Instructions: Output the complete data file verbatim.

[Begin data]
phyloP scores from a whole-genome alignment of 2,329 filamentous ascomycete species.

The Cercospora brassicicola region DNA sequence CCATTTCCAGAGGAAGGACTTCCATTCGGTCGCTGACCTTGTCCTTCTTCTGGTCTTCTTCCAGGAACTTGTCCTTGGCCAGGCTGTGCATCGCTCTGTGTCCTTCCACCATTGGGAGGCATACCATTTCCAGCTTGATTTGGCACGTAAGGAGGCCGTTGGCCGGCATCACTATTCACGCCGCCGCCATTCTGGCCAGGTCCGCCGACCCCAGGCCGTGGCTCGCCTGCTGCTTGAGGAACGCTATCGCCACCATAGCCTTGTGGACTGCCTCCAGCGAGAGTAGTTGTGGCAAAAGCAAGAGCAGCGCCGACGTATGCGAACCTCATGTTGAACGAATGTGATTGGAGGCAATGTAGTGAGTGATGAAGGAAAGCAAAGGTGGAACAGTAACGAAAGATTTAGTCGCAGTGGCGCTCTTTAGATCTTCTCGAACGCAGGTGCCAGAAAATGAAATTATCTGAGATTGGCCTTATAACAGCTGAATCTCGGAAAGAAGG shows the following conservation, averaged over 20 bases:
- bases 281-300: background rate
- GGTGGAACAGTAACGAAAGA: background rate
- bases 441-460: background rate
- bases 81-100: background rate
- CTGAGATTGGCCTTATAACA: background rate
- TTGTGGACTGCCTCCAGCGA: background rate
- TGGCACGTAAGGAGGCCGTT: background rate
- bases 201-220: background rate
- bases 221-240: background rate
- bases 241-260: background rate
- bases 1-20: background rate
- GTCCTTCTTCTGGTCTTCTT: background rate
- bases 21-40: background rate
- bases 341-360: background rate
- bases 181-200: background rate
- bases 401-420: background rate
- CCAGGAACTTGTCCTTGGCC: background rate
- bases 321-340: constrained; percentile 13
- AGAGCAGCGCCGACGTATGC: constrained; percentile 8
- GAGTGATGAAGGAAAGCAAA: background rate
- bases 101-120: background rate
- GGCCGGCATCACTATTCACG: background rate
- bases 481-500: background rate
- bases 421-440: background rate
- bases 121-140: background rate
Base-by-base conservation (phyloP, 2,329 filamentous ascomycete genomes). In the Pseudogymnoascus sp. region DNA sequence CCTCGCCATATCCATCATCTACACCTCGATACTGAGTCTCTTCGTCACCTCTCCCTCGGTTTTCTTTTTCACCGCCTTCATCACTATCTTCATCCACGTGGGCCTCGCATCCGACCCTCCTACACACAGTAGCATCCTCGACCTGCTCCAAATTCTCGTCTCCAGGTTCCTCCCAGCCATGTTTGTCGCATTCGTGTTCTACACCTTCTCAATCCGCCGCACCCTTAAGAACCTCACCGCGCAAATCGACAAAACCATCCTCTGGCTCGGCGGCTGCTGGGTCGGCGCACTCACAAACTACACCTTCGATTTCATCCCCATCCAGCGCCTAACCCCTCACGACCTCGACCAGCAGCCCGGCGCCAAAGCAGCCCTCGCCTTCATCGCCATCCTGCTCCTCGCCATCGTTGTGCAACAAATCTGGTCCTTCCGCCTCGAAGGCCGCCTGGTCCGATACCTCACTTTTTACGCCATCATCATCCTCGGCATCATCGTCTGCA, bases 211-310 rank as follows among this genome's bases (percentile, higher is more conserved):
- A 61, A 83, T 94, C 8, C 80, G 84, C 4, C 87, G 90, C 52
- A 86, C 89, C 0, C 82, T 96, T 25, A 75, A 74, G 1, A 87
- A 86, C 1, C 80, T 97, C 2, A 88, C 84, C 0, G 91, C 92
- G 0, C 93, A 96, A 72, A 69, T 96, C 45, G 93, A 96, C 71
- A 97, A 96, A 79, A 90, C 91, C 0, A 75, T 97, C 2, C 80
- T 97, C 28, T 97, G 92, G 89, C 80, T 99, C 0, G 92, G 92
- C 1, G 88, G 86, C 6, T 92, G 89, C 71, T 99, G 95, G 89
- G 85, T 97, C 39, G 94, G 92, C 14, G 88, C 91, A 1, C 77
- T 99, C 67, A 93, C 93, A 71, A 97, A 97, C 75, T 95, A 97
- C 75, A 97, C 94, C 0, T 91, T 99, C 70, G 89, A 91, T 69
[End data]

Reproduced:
phyloP scores from a whole-genome alignment of 2,329 filamentous ascomycete species.

The Cercospora brassicicola region DNA sequence CCATTTCCAGAGGAAGGACTTCCATTCGGTCGCTGACCTTGTCCTTCTTCTGGTCTTCTTCCAGGAACTTGTCCTTGGCCAGGCTGTGCATCGCTCTGTGTCCTTCCACCATTGGGAGGCATACCATTTCCAGCTTGATTTGGCACGTAAGGAGGCCGTTGGCCGGCATCACTATTCACGCCGCCGCCATTCTGGCCAGGTCCGCCGACCCCAGGCCGTGGCTCGCCTGCTGCTTGAGGAACGCTATCGCCACCATAGCCTTGTGGACTGCCTCCAGCGAGAGTAGTTGTGGCAAAAGCAAGAGCAGCGCCGACGTATGCGAACCTCATGTTGAACGAATGTGATTGGAGGCAATGTAGTGAGTGATGAAGGAAAGCAAAGGTGGAACAGTAACGAAAGATTTAGTCGCAGTGGCGCTCTTTAGATCTTCTCGAACGCAGGTGCCAGAAAATGAAATTATCTGAGATTGGCCTTATAACAGCTGAATCTCGGAAAGAAGG shows the following conservation, averaged over 20 bases:
- bases 281-300: background rate
- GGTGGAACAGTAACGAAAGA: background rate
- bases 441-460: background rate
- bases 81-100: background rate
- CTGAGATTGGCCTTATAACA: background rate
- TTGTGGACTGCCTCCAGCGA: background rate
- TGGCACGTAAGGAGGCCGTT: background rate
- bases 201-220: background rate
- bases 221-240: background rate
- bases 241-260: background rate
- bases 1-20: background rate
- GTCCTTCTTCTGGTCTTCTT: background rate
- bases 21-40: background rate
- bases 341-360: background rate
- bases 181-200: background rate
- bases 401-420: background rate
- CCAGGAACTTGTCCTTGGCC: background rate
- bases 321-340: constrained; percentile 13
- AGAGCAGCGCCGACGTATGC: constrained; percentile 8
- GAGTGATGAAGGAAAGCAAA: background rate
- bases 101-120: background rate
- GGCCGGCATCACTATTCACG: background rate
- bases 481-500: background rate
- bases 421-440: background rate
- bases 121-140: background rate
Base-by-base conservation (phyloP, 2,329 filamentous ascomycete genomes). In the Pseudogymnoascus sp. region DNA sequence CCTCGCCATATCCATCATCTACACCTCGATACTGAGTCTCTTCGTCACCTCTCCCTCGGTTTTCTTTTTCACCGCCTTCATCACTATCTTCATCCACGTGGGCCTCGCATCCGACCCTCCTACACACAGTAGCATCCTCGACCTGCTCCAAATTCTCGTCTCCAGGTTCCTCCCAGCCATGTTTGTCGCATTCGTGTTCTACACCTTCTCAATCCGCCGCACCCTTAAGAACCTCACCGCGCAAATCGACAAAACCATCCTCTGGCTCGGCGGCTGCTGGGTCGGCGCACTCACAAACTACACCTTCGATTTCATCCCCATCCAGCGCCTAACCCCTCACGACCTCGACCAGCAGCCCGGCGCCAAAGCAGCCCTCGCCTTCATCGCCATCCTGCTCCTCGCCATCGTTGTGCAACAAATCTGGTCCTTCCGCCTCGAAGGCCGCCTGGTCCGATACCTCACTTTTTACGCCATCATCATCCTCGGCATCATCGTCTGCA, bases 211-310 rank as follows among this genome's bases (percentile, higher is more conserved):
- A 61, A 83, T 94, C 8, C 80, G 84, C 4, C 87, G 90, C 52
- A 86, C 89, C 0, C 82, T 96, T 25, A 75, A 74, G 1, A 87
- A 86, C 1, C 80, T 97, C 2, A 88, C 84, C 0, G 91, C 92
- G 0, C 93, A 96, A 72, A 69, T 96, C 45, G 93, A 96, C 71
- A 97, A 96, A 79, A 90, C 91, C 0, A 75, T 97, C 2, C 80
- T 97, C 28, T 97, G 92, G 89, C 80, T 99, C 0, G 92, G 92
- C 1, G 88, G 86, C 6, T 92, G 89, C 71, T 99, G 95, G 89
- G 85, T 97, C 39, G 94, G 92, C 14, G 88, C 91, A 1, C 77
- T 99, C 67, A 93, C 93, A 71, A 97, A 97, C 75, T 95, A 97
- C 75, A 97, C 94, C 0, T 91, T 99, C 70, G 89, A 91, T 69